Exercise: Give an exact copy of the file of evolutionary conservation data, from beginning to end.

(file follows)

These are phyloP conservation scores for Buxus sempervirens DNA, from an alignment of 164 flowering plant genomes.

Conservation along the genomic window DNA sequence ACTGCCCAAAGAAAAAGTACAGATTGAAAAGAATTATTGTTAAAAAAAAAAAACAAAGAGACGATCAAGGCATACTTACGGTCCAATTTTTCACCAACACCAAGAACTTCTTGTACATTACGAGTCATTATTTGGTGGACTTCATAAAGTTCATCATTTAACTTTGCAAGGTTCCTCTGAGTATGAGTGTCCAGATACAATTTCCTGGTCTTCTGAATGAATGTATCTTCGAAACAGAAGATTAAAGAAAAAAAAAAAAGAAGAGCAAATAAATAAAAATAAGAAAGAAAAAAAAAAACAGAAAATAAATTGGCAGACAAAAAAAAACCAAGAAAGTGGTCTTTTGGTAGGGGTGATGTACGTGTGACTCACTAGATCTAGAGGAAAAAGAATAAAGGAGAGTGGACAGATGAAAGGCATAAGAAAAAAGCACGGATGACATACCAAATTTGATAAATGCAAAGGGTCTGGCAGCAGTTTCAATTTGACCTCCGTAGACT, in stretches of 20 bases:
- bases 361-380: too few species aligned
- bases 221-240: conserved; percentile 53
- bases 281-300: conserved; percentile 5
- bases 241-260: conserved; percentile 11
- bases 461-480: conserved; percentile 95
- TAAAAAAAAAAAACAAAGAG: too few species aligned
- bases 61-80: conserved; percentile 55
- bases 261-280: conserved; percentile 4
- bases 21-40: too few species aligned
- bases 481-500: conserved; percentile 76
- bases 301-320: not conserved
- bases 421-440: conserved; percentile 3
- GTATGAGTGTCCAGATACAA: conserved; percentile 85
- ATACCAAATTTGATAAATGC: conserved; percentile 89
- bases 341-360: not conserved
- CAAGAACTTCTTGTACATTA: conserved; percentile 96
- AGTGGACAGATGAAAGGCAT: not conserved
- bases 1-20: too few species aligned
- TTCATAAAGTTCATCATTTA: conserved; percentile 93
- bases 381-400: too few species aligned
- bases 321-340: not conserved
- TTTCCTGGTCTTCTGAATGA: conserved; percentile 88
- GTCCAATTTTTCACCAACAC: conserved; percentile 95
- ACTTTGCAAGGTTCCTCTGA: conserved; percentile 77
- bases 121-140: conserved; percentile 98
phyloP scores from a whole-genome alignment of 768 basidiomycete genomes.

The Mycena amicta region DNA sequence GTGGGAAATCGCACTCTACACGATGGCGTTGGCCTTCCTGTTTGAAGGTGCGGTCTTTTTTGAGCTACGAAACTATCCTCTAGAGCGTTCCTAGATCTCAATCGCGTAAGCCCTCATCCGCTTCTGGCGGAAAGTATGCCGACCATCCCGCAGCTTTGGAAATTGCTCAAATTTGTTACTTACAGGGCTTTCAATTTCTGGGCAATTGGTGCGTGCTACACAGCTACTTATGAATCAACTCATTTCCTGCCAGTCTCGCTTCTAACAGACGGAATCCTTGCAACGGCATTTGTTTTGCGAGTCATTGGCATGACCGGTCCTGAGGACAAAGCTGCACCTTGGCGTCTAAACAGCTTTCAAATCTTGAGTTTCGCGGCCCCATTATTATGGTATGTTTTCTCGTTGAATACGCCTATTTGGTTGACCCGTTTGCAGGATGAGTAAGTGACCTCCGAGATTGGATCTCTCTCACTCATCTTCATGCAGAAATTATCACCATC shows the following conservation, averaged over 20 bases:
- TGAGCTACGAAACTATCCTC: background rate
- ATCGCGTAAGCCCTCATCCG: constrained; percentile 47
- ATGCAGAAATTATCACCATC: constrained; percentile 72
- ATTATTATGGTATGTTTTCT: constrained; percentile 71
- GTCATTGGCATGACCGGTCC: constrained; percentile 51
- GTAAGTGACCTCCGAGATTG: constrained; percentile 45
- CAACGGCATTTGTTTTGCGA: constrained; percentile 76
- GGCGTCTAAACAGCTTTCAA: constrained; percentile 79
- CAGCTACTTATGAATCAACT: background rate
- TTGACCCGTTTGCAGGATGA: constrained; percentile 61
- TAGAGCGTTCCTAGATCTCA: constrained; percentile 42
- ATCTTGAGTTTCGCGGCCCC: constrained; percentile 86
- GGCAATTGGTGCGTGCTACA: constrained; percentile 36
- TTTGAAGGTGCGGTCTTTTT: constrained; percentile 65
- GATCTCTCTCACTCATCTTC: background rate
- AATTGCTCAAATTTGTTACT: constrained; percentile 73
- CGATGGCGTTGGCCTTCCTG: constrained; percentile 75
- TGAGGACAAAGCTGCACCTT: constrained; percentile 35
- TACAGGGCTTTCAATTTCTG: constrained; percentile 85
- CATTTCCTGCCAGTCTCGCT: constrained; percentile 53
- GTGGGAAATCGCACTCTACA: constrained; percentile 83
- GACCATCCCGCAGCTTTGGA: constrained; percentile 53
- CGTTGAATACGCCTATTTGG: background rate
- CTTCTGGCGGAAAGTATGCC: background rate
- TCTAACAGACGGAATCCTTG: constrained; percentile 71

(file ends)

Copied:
These are phyloP conservation scores for Buxus sempervirens DNA, from an alignment of 164 flowering plant genomes.

Conservation along the genomic window DNA sequence ACTGCCCAAAGAAAAAGTACAGATTGAAAAGAATTATTGTTAAAAAAAAAAAACAAAGAGACGATCAAGGCATACTTACGGTCCAATTTTTCACCAACACCAAGAACTTCTTGTACATTACGAGTCATTATTTGGTGGACTTCATAAAGTTCATCATTTAACTTTGCAAGGTTCCTCTGAGTATGAGTGTCCAGATACAATTTCCTGGTCTTCTGAATGAATGTATCTTCGAAACAGAAGATTAAAGAAAAAAAAAAAAGAAGAGCAAATAAATAAAAATAAGAAAGAAAAAAAAAAACAGAAAATAAATTGGCAGACAAAAAAAAACCAAGAAAGTGGTCTTTTGGTAGGGGTGATGTACGTGTGACTCACTAGATCTAGAGGAAAAAGAATAAAGGAGAGTGGACAGATGAAAGGCATAAGAAAAAAGCACGGATGACATACCAAATTTGATAAATGCAAAGGGTCTGGCAGCAGTTTCAATTTGACCTCCGTAGACT, in stretches of 20 bases:
- bases 361-380: too few species aligned
- bases 221-240: conserved; percentile 53
- bases 281-300: conserved; percentile 5
- bases 241-260: conserved; percentile 11
- bases 461-480: conserved; percentile 95
- TAAAAAAAAAAAACAAAGAG: too few species aligned
- bases 61-80: conserved; percentile 55
- bases 261-280: conserved; percentile 4
- bases 21-40: too few species aligned
- bases 481-500: conserved; percentile 76
- bases 301-320: not conserved
- bases 421-440: conserved; percentile 3
- GTATGAGTGTCCAGATACAA: conserved; percentile 85
- ATACCAAATTTGATAAATGC: conserved; percentile 89
- bases 341-360: not conserved
- CAAGAACTTCTTGTACATTA: conserved; percentile 96
- AGTGGACAGATGAAAGGCAT: not conserved
- bases 1-20: too few species aligned
- TTCATAAAGTTCATCATTTA: conserved; percentile 93
- bases 381-400: too few species aligned
- bases 321-340: not conserved
- TTTCCTGGTCTTCTGAATGA: conserved; percentile 88
- GTCCAATTTTTCACCAACAC: conserved; percentile 95
- ACTTTGCAAGGTTCCTCTGA: conserved; percentile 77
- bases 121-140: conserved; percentile 98
phyloP scores from a whole-genome alignment of 768 basidiomycete genomes.

The Mycena amicta region DNA sequence GTGGGAAATCGCACTCTACACGATGGCGTTGGCCTTCCTGTTTGAAGGTGCGGTCTTTTTTGAGCTACGAAACTATCCTCTAGAGCGTTCCTAGATCTCAATCGCGTAAGCCCTCATCCGCTTCTGGCGGAAAGTATGCCGACCATCCCGCAGCTTTGGAAATTGCTCAAATTTGTTACTTACAGGGCTTTCAATTTCTGGGCAATTGGTGCGTGCTACACAGCTACTTATGAATCAACTCATTTCCTGCCAGTCTCGCTTCTAACAGACGGAATCCTTGCAACGGCATTTGTTTTGCGAGTCATTGGCATGACCGGTCCTGAGGACAAAGCTGCACCTTGGCGTCTAAACAGCTTTCAAATCTTGAGTTTCGCGGCCCCATTATTATGGTATGTTTTCTCGTTGAATACGCCTATTTGGTTGACCCGTTTGCAGGATGAGTAAGTGACCTCCGAGATTGGATCTCTCTCACTCATCTTCATGCAGAAATTATCACCATC shows the following conservation, averaged over 20 bases:
- TGAGCTACGAAACTATCCTC: background rate
- ATCGCGTAAGCCCTCATCCG: constrained; percentile 47
- ATGCAGAAATTATCACCATC: constrained; percentile 72
- ATTATTATGGTATGTTTTCT: constrained; percentile 71
- GTCATTGGCATGACCGGTCC: constrained; percentile 51
- GTAAGTGACCTCCGAGATTG: constrained; percentile 45
- CAACGGCATTTGTTTTGCGA: constrained; percentile 76
- GGCGTCTAAACAGCTTTCAA: constrained; percentile 79
- CAGCTACTTATGAATCAACT: background rate
- TTGACCCGTTTGCAGGATGA: constrained; percentile 61
- TAGAGCGTTCCTAGATCTCA: constrained; percentile 42
- ATCTTGAGTTTCGCGGCCCC: constrained; percentile 86
- GGCAATTGGTGCGTGCTACA: constrained; percentile 36
- TTTGAAGGTGCGGTCTTTTT: constrained; percentile 65
- GATCTCTCTCACTCATCTTC: background rate
- AATTGCTCAAATTTGTTACT: constrained; percentile 73
- CGATGGCGTTGGCCTTCCTG: constrained; percentile 75
- TGAGGACAAAGCTGCACCTT: constrained; percentile 35
- TACAGGGCTTTCAATTTCTG: constrained; percentile 85
- CATTTCCTGCCAGTCTCGCT: constrained; percentile 53
- GTGGGAAATCGCACTCTACA: constrained; percentile 83
- GACCATCCCGCAGCTTTGGA: constrained; percentile 53
- CGTTGAATACGCCTATTTGG: background rate
- CTTCTGGCGGAAAGTATGCC: background rate
- TCTAACAGACGGAATCCTTG: constrained; percentile 71